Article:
Winter isn’t the best time to have chickens on pasture, but this has been a year of change and challenge and one of our challenges was meeting an increased demand for pastured chicken. Throughout the past few months, we grew our chicken production from 1 tractor of 100 chickens per rotation in March to two tractors in June, and now three in November. Regular readers will recall photos of John welding frames for the new tractor (the first was all wood) and making feeding troughs by hand because the ones we normally purchase were out of stock.
We added two livestock guardian dogs to help protect the chickens and turkeys and began putting in fencing around our orchard to add another layer of protection for the birds. Which leaves us with the challenging chore of keeping 300 chickens fed, watered, and healthy during cold freezing nights and a few wet cold days (not that we’re complaining about the rain). Fortunately, this bumper crop will be headed to Dewberry Hills Farm for processing on the 15th of December and we’ll be done with meat birds for the year. Production begins again in February 2021.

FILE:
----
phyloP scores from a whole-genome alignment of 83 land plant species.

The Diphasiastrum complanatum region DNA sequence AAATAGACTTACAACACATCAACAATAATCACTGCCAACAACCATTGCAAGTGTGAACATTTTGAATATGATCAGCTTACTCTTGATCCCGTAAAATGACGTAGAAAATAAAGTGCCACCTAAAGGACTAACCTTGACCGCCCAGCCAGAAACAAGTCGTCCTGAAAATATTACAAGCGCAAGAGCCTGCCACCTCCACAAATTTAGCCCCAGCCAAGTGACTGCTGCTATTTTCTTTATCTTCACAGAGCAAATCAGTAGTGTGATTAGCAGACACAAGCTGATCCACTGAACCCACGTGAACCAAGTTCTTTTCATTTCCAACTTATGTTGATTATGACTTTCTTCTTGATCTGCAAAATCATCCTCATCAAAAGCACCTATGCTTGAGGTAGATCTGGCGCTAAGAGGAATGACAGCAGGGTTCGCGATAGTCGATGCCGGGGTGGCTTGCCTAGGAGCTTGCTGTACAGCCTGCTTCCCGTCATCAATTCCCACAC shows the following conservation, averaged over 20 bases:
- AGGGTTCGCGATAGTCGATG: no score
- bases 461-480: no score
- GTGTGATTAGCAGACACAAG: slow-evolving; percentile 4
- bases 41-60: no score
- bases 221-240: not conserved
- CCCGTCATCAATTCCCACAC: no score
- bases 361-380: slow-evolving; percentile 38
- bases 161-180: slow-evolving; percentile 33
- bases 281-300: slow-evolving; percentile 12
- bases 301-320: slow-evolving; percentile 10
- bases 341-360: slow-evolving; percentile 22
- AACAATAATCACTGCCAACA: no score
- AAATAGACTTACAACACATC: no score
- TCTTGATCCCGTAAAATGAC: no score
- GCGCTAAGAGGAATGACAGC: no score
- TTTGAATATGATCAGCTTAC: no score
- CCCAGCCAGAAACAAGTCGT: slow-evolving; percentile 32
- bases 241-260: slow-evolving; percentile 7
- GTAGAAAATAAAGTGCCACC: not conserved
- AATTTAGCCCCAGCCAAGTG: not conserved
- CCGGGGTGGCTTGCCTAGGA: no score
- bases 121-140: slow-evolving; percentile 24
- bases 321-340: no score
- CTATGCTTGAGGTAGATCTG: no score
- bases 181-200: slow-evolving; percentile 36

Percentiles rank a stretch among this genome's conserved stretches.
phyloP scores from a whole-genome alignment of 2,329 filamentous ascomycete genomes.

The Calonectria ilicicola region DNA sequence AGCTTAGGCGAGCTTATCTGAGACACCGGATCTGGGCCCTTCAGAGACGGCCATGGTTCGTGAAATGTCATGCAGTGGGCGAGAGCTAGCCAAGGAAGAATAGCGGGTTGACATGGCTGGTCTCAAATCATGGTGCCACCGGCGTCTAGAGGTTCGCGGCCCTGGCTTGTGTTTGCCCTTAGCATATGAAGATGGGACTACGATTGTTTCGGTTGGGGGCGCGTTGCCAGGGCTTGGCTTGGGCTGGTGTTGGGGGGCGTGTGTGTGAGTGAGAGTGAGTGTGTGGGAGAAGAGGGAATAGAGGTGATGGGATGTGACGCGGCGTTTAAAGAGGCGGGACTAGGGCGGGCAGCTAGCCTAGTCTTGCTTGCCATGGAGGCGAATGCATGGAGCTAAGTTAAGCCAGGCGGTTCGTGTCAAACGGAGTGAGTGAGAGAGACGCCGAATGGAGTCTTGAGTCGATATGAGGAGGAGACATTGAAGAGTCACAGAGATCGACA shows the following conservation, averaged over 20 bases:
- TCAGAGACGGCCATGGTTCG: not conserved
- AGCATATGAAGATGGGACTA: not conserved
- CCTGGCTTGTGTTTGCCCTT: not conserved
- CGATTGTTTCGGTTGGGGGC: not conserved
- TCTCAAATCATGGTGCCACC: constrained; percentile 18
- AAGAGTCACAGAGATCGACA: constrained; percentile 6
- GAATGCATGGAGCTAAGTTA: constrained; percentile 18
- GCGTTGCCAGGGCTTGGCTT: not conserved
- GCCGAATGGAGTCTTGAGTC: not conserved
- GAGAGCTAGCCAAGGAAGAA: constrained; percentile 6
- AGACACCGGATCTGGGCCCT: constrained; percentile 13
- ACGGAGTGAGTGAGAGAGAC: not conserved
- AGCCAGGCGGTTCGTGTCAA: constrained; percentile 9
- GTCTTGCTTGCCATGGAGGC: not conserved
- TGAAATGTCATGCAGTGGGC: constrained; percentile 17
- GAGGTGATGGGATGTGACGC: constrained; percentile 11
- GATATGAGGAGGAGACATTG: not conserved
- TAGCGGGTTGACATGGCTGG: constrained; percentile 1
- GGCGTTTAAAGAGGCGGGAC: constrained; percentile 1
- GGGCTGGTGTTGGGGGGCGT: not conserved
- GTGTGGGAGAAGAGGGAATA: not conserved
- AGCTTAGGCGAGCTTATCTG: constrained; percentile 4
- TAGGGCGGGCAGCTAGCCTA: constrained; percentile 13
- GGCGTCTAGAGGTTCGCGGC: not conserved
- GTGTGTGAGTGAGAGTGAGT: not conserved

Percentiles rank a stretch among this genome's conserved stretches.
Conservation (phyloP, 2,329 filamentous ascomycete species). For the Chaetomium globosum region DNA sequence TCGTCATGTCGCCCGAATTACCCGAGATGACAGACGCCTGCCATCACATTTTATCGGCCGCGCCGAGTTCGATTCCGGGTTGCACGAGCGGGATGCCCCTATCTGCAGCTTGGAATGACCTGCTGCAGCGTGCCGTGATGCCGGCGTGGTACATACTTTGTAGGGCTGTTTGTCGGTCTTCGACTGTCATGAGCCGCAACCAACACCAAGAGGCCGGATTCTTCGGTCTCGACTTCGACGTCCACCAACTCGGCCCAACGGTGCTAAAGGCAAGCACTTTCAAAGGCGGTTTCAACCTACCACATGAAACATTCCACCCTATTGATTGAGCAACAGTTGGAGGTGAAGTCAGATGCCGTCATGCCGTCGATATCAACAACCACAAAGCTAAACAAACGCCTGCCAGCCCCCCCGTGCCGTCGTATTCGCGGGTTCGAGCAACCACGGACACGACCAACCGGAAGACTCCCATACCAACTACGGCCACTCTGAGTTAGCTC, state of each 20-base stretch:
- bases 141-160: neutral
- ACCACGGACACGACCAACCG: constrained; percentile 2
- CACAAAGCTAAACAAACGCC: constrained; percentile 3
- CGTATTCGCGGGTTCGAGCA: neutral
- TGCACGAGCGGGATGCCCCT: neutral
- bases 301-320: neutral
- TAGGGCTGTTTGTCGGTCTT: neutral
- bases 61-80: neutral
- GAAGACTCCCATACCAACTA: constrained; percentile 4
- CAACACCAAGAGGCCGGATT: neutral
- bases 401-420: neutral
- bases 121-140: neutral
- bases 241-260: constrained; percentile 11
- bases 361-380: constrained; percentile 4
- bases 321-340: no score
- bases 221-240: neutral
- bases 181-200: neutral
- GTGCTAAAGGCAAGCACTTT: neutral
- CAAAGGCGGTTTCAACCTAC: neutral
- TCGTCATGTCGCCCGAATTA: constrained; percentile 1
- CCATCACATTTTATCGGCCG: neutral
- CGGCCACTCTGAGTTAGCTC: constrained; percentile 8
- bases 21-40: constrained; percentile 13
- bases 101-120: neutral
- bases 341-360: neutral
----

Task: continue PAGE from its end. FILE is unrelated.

That being said we have 100 chicks arriving on the 16th of December that will be added to our laying hen flock. Our egg production has decreased in the last month due to lack of sunlight and the molting process most chickens go through twice a year. In the winter months, changes in the amount of available light are a chicken’s signal that winter is coming and it’s time to replace their feathers. During molting, the majority of a chicken’s energy stores are used up through losing and replacing feathers, so egg production falls off dramatically or stops altogether. This process can last up to two weeks and can dramatically impact the amount of eggs we have available for sale, which our regular customers don’t always appreciate. So, as with the meat birds, we are increasing the size of our laying hen flock this year.
The 100 chicks arriving December 16th (an assortment of brown egg layers) will be the fuel to fire increased egg production in 2021. They won’t start laying until around May, but we look forward to their contributions to our market offerings as well as to the overall character of our ranch.